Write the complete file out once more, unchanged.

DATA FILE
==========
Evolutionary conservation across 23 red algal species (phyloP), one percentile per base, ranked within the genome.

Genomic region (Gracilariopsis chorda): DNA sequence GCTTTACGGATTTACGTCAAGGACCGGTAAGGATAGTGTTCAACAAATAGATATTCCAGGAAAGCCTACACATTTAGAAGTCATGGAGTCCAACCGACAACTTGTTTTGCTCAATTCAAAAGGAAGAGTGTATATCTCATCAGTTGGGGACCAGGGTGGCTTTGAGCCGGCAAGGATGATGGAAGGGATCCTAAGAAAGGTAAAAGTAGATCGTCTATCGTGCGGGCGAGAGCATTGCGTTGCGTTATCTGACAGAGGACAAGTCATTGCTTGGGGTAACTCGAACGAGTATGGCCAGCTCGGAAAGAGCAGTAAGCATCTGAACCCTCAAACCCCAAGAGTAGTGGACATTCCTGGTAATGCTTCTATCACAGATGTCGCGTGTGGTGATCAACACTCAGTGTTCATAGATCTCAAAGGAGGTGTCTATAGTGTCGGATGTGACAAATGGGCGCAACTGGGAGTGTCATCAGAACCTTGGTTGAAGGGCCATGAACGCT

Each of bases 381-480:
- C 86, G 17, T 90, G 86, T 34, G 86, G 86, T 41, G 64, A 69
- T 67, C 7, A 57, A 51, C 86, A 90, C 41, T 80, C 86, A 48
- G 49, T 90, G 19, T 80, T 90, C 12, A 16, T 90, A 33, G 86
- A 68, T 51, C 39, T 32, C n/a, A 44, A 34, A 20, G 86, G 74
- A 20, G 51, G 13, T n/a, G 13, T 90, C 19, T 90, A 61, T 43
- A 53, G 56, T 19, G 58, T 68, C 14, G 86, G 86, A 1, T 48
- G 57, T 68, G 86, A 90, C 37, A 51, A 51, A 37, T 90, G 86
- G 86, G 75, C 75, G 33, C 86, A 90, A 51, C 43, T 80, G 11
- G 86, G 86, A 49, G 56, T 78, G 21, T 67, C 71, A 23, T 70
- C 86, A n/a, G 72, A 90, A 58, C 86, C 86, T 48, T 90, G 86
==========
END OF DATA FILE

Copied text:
Evolutionary conservation across 23 red algal species (phyloP), one percentile per base, ranked within the genome.

Genomic region (Gracilariopsis chorda): DNA sequence GCTTTACGGATTTACGTCAAGGACCGGTAAGGATAGTGTTCAACAAATAGATATTCCAGGAAAGCCTACACATTTAGAAGTCATGGAGTCCAACCGACAACTTGTTTTGCTCAATTCAAAAGGAAGAGTGTATATCTCATCAGTTGGGGACCAGGGTGGCTTTGAGCCGGCAAGGATGATGGAAGGGATCCTAAGAAAGGTAAAAGTAGATCGTCTATCGTGCGGGCGAGAGCATTGCGTTGCGTTATCTGACAGAGGACAAGTCATTGCTTGGGGTAACTCGAACGAGTATGGCCAGCTCGGAAAGAGCAGTAAGCATCTGAACCCTCAAACCCCAAGAGTAGTGGACATTCCTGGTAATGCTTCTATCACAGATGTCGCGTGTGGTGATCAACACTCAGTGTTCATAGATCTCAAAGGAGGTGTCTATAGTGTCGGATGTGACAAATGGGCGCAACTGGGAGTGTCATCAGAACCTTGGTTGAAGGGCCATGAACGCT

Each of bases 381-480:
- C 86, G 17, T 90, G 86, T 34, G 86, G 86, T 41, G 64, A 69
- T 67, C 7, A 57, A 51, C 86, A 90, C 41, T 80, C 86, A 48
- G 49, T 90, G 19, T 80, T 90, C 12, A 16, T 90, A 33, G 86
- A 68, T 51, C 39, T 32, C n/a, A 44, A 34, A 20, G 86, G 74
- A 20, G 51, G 13, T n/a, G 13, T 90, C 19, T 90, A 61, T 43
- A 53, G 56, T 19, G 58, T 68, C 14, G 86, G 86, A 1, T 48
- G 57, T 68, G 86, A 90, C 37, A 51, A 51, A 37, T 90, G 86
- G 86, G 75, C 75, G 33, C 86, A 90, A 51, C 43, T 80, G 11
- G 86, G 86, A 49, G 56, T 78, G 21, T 67, C 71, A 23, T 70
- C 86, A n/a, G 72, A 90, A 58, C 86, C 86, T 48, T 90, G 86